Three schools of thought
gmadras at ENGR.UCDAVIS.EDU
Wed Nov 20 12:07:37 CST 1996
On Wed, 20 Nov 1996, Madhava Kumar Turumella wrote:
> As an illustration, we have this question "Who is supposed to
> be called as a brahmin?". This question is answered in an
> upanishad called "vajrasuchi upanishad." In this upanishad
The sanskrit text, transliteration and translation of
the vajrasuchi upanishhad can be found at
The same site also contains kena, iisha, muktika etc
> right upanishads. And a massive research had been commenced
> and fruitfully we found the "Mouktika Upanishad." This
> "Mouktika Upanishad" was taught to Hanuma by Lord Sri Rama.
> It is but obvious that when Rama was ruling, there was no
> Muslim or Crishtian religions. Hence our scholars have
> accepted the "mouktika upanishad" as authentic. Fortunate for
Most of the Indology scholars would never accept that the
muktika upanishhad was written/composed during the period of
Rama, which is around 5000 BC (i.e if they even accept that Rama is not a
> advises Hanuman to study "Bruhadaranyaka Upanishad" in order
> to understand higher self (the self with in). He also advises
??? In the two books I have,
Lord Rama to Shri Hanuman in muktika:
'The only means by which the final emancipation is attained is
through maaNDUkya upanishhad alone, which is enough for the salvation for
all aspirants. If GYAna is not attained thereby study the 10 upanishhads;
thou shalt soon attain GYAna, and then My Seat. O son of ajnjanaa, if thy
GYAna is not made firm, practice (study) well the 32 upanishhads. Thou
shalt get release. If thou longest after videhamukti, study the 108
upanishhads. I will truly state in order the (names of the) upanishhads
with their Shaanti (purificatory mantras).'
> The whole Hindu religious philosophy is basically built-up on
> three schools of thought. They are dwaita (dualism) founded by
Certainly not. Sanatana Dharma does not stand based on three
schools of thought within vedanta. It is based on the primary six
schools of thought (sad-darshana). Though vedanta, and yoga may be the
popular schools among them, they borrow a lot from other schools. Yoga
from samkhya and vedanta from (purva) mimansa.
> Dwaita advises to prostrate to God. Serve him humbly. You
> are a slave to him hence obey him what ever is his orders. Do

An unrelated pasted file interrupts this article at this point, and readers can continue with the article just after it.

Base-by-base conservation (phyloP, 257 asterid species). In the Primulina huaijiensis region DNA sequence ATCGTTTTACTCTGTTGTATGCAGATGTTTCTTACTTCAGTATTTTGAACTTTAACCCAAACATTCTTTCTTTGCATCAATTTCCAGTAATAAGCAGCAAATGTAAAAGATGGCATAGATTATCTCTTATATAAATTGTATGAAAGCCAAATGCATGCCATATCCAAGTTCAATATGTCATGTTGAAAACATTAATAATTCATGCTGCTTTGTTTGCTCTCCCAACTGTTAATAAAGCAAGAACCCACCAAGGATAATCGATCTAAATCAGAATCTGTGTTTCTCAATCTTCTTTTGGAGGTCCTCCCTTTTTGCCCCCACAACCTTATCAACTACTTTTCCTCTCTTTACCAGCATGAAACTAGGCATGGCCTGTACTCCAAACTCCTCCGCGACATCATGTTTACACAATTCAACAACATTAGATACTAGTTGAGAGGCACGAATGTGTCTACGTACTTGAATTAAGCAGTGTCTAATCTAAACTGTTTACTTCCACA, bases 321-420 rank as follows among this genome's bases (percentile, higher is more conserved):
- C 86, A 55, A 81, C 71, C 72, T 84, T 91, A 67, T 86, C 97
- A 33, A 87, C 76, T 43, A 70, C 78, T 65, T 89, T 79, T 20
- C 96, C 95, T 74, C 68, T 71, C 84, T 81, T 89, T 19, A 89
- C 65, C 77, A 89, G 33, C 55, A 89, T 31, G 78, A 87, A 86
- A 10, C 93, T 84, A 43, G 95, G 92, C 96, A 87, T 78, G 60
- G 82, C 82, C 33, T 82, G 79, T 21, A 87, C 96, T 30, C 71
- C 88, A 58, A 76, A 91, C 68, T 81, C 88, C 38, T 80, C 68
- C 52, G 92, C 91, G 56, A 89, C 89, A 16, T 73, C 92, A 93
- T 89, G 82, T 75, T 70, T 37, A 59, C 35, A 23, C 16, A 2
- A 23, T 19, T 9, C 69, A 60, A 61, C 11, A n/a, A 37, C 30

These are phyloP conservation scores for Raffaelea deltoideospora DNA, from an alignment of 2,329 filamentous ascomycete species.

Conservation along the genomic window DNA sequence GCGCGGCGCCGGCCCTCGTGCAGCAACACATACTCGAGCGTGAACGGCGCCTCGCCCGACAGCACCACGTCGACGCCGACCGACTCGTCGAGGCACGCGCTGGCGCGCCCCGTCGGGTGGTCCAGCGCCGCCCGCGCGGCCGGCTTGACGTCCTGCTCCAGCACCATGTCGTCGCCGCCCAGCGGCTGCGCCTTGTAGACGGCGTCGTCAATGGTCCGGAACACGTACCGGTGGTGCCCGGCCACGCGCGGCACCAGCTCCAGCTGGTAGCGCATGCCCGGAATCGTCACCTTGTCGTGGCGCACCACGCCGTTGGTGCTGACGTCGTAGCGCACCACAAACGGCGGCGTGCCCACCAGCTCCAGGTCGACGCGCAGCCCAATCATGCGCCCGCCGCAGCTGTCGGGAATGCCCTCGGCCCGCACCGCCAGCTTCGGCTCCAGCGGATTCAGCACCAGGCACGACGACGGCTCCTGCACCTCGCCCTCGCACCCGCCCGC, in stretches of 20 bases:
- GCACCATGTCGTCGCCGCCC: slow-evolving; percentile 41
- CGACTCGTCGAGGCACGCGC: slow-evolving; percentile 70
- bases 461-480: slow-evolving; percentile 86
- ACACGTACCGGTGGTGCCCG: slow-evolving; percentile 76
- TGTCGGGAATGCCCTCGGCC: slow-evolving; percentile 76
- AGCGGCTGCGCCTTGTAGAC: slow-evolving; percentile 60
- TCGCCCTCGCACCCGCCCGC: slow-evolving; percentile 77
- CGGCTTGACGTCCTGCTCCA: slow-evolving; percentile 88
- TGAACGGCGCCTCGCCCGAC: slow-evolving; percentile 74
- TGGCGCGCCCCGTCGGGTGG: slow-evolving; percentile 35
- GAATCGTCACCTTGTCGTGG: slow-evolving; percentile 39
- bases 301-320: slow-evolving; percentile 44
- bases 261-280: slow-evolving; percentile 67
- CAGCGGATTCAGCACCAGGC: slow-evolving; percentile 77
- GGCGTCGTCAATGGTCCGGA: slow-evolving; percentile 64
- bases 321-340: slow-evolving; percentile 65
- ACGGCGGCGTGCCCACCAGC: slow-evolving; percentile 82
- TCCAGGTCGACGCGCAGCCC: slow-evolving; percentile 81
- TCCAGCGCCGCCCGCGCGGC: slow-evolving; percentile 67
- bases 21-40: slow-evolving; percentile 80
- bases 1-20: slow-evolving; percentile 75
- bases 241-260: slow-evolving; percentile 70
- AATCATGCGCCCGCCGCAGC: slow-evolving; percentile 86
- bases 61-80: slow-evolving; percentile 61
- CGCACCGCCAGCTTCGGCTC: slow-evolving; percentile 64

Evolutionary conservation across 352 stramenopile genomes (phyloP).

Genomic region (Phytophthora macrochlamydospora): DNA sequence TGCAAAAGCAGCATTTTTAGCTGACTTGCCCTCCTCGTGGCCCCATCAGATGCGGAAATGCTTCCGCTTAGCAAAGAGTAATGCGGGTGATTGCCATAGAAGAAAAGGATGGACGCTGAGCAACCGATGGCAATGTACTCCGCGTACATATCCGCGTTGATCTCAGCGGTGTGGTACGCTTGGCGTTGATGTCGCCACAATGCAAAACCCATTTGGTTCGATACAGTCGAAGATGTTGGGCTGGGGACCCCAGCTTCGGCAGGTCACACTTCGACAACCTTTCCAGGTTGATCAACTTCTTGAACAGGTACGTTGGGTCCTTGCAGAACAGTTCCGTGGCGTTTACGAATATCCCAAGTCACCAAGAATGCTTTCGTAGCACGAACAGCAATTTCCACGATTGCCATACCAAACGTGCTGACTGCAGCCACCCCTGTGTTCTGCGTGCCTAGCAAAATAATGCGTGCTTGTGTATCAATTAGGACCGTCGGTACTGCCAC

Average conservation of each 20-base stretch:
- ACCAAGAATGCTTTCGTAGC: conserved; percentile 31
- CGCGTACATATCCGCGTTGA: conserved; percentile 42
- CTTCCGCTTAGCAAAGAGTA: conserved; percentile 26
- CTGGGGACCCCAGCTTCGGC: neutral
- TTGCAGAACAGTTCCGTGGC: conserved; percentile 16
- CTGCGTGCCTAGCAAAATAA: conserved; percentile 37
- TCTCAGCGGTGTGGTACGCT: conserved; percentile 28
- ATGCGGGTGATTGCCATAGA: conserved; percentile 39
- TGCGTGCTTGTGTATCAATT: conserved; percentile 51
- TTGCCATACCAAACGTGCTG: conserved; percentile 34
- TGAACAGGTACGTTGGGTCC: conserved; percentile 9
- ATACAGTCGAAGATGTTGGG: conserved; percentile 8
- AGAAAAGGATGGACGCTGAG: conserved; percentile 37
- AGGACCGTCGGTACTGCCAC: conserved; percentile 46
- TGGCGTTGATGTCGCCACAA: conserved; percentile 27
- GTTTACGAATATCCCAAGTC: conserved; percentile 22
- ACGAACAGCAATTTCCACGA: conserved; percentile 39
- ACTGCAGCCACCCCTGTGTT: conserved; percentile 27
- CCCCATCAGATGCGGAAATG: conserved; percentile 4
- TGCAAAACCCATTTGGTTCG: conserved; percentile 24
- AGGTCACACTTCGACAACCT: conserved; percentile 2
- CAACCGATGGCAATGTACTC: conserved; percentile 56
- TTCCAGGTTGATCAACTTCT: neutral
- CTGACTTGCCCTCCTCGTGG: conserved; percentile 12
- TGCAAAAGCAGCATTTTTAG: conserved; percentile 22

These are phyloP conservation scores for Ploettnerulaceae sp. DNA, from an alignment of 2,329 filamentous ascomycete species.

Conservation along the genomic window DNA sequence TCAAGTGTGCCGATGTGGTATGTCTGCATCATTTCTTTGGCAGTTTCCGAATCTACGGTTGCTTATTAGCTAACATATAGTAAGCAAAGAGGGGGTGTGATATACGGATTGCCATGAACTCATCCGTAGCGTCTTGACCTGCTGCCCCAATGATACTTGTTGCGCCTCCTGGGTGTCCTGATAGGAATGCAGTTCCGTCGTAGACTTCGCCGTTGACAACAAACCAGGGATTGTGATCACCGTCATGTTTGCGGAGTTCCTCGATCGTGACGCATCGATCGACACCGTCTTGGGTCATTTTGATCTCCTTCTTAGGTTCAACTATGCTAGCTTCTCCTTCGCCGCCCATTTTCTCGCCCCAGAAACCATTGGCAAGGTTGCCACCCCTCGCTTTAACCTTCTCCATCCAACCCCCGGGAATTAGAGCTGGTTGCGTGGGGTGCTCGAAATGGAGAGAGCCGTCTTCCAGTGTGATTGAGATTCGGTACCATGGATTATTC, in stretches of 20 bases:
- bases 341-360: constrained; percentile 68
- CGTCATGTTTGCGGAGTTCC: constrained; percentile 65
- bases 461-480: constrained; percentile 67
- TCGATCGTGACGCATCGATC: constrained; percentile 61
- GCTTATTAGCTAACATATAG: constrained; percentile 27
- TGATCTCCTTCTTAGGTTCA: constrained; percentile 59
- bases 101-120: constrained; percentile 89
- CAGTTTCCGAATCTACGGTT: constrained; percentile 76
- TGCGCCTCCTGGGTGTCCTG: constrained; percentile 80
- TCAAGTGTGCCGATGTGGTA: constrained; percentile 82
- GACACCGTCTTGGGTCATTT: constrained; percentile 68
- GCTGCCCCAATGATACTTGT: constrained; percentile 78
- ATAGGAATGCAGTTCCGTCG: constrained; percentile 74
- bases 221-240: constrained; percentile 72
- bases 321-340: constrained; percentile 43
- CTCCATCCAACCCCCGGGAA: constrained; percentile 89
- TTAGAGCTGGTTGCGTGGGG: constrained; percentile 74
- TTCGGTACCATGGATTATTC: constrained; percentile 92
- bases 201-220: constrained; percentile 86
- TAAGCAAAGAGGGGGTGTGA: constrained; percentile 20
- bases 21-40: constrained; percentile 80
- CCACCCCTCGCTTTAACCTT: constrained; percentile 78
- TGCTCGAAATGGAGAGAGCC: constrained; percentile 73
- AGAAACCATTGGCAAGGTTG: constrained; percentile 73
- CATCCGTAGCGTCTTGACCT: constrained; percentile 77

Really ? I thought dvaita was more of a servant master relationship
rather than a slave-master relationship. The latter can never be driven
> stand for reason. The dwaita school never accepts human
Human reasoning ? Certainly MAdhva employs logic in his
discourses and also accepts the six pramana-s as a means of
knowledge. Or do you mean that the dvaitins on the net never accept
> On contrary it says God is beyond reasoning.
Brahman is beyond reason in any Indian philosophy.
> Adwaita: Sri AdiSankara, the greatest philosopher and
> missionary ever seen in this world, is the advocate of this
Naturally, you posted this on the advaita mailing list, because
you won't find many people who will differ from the above contention :-)
> You may wonder, then who founded this?
> Actually, I should say that Sri Yagnavalkya, the seer of Sri
> Sukla Yajurveda, founded this school.
I don't think so. The lineage of Advaita parampara is
Narayana, Brahma, Vasistha ..... Gaudapada, Govinda, Shankara ..
(see tha hastamalaka stotra).
There are also separate lineages from Dattatreya and Dakshinamurthi.
> Sri Adisankara while advocating this Nondualism says that
> "Since you are a part of this world and right now you are not
> in a state of understanding that you are God, you should
> follow the path of Bhakti (dwaita) and inquisition
> (VishisTadwaita). Adwaita (non-dualism) is a state that has
> to be realized. Until you realise you should practice"... And
Can you provide in which composition of Shankara does he say the
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